525 Dalhousie Street, Amherstburg, Ontario—AT RISK OF DEMOLITION BY NEGLECT

Dating from 1816 and connected with the War of 1812, one of the few remaining examples of Georgian architecture in Ontario is being left to rot by its owner. Even the national celebrations of the bicentennial of the War of 1812 were not enough for the municipality to enforce its own Property Standards bylaw to deal with this scandalous case of demolition by neglect.

Why it matters Its credentials are impressive. This grand historic brick house known as “Bellevue” is one of the few remaining examples of domestic Georgian architecture in Ontario. It was built in 1816-1819 by Robert Reynolds, the Commissary to the nearby British garrison at Fort Malden, after he returned from serving in the War of 1812. He lived there with his family, and his sister Catherine Reynolds, the renowned artist whose landscape paintings provide an invaluable record of early 19th-century life in Upper Canada. Bellevue House was declared a National Historic Site in 1959, and three years later was selected for an Ontario Heritage Trust plaque. It was designated under the Ontario Heritage Act by the Town of Amherstburg in 1982. The house consists of a central core with symmetrical front flanked by imposing chimneys and side wings. Facing the Detroit River, the spacious villa and grounds offer expansive views. Both Robert Reynolds and his sister Catherine lived at Bellevue until their deaths. Over the years, it has served as a private residence, a hospital administered by Veterans Affairs Canada and a Ukrainian Catholic Church.

Why it’s endangered The Bellevue House has been unoccupied since it was purchased by a numbered Ontario corporation based in Windsor in 2001. The building has been without heat, leaving it, the outbuildings and the grounds in a growing state of deterioration. It has suffered from vandalism and is at risk of fire. Plans to construct condominiums behind the house, which was to be rehabilitated and possibly used as a Bed & Breakfast, have fallen through.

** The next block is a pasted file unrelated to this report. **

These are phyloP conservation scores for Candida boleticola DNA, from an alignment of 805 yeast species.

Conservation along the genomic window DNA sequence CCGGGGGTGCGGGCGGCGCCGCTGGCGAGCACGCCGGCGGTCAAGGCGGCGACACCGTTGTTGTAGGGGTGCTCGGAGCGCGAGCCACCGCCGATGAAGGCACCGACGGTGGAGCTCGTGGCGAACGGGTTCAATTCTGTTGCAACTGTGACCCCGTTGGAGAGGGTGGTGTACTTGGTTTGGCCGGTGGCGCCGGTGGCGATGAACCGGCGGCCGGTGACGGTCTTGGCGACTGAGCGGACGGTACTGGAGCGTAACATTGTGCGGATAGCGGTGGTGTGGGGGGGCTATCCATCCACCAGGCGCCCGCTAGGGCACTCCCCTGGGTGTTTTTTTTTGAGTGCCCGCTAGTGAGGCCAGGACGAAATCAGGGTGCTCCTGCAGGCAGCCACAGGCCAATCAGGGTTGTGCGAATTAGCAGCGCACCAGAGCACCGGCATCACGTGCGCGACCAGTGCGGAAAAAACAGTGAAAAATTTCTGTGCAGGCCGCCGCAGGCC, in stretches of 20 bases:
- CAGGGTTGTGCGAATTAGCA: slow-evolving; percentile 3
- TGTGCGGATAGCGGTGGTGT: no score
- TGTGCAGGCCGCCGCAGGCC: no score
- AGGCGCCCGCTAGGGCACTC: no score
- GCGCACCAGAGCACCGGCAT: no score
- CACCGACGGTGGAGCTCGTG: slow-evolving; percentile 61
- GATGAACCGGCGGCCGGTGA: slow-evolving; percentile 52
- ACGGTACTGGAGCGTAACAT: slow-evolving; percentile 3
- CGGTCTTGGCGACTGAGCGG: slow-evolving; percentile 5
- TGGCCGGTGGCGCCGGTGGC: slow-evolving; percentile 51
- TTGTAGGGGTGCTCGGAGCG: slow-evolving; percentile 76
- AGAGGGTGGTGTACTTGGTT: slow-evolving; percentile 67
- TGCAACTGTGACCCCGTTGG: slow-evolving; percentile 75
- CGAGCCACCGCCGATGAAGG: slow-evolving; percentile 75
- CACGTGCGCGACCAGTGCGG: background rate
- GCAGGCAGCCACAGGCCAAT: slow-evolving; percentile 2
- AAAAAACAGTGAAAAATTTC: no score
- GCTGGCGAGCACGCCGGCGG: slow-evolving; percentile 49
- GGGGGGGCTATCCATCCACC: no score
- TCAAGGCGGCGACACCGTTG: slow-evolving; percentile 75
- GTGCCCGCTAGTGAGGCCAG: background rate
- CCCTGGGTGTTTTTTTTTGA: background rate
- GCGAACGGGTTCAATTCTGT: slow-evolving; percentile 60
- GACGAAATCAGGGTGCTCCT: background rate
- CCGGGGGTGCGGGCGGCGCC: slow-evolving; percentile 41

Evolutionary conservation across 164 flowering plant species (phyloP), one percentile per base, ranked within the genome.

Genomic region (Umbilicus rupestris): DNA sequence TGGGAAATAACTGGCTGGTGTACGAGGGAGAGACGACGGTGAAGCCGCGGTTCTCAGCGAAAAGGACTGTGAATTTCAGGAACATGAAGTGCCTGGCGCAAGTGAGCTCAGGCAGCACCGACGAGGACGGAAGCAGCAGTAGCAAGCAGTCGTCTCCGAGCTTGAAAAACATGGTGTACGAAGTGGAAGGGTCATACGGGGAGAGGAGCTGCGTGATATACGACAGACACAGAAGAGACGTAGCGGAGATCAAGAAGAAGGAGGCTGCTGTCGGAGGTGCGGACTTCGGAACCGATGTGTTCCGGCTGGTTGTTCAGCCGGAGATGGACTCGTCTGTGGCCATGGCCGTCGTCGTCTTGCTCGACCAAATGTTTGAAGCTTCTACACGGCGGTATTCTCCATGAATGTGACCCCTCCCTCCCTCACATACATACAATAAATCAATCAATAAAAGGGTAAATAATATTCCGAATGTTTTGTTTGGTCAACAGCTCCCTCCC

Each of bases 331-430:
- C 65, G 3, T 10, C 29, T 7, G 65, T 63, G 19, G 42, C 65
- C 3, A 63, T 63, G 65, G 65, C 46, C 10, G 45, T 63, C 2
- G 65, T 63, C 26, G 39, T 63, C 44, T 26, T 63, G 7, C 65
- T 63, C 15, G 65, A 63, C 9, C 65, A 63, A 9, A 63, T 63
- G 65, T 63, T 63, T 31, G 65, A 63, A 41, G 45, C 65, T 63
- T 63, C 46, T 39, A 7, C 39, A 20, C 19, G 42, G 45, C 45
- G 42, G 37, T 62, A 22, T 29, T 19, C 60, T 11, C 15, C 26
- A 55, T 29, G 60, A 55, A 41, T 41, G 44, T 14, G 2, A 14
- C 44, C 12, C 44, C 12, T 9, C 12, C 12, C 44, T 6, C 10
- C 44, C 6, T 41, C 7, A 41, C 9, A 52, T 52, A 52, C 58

Where Things Stand The local Heritage Committee, the Friends of Bellevue and the Amherstburg Historic Sites Association have been joined by the Windsor branch of the Architectural Conservancy of Ontario in advocating for the preservation of this important historic site. The Town of Amherstburg has been unsuccessful at engaging the owner in a discussion about the future of the property nor has it enforced its Property Standards bylaw in order to reverse the ongoing deterioration of this important residence dating back to the early history of Upper Canada.

Windsor Star, October 30, 2013

UPDATE: In May 2016, the still vacant Bellevue House was listed for sale. In a meeting May 24, town council voted to prepare a business plan and begin negotiations to purchase the property.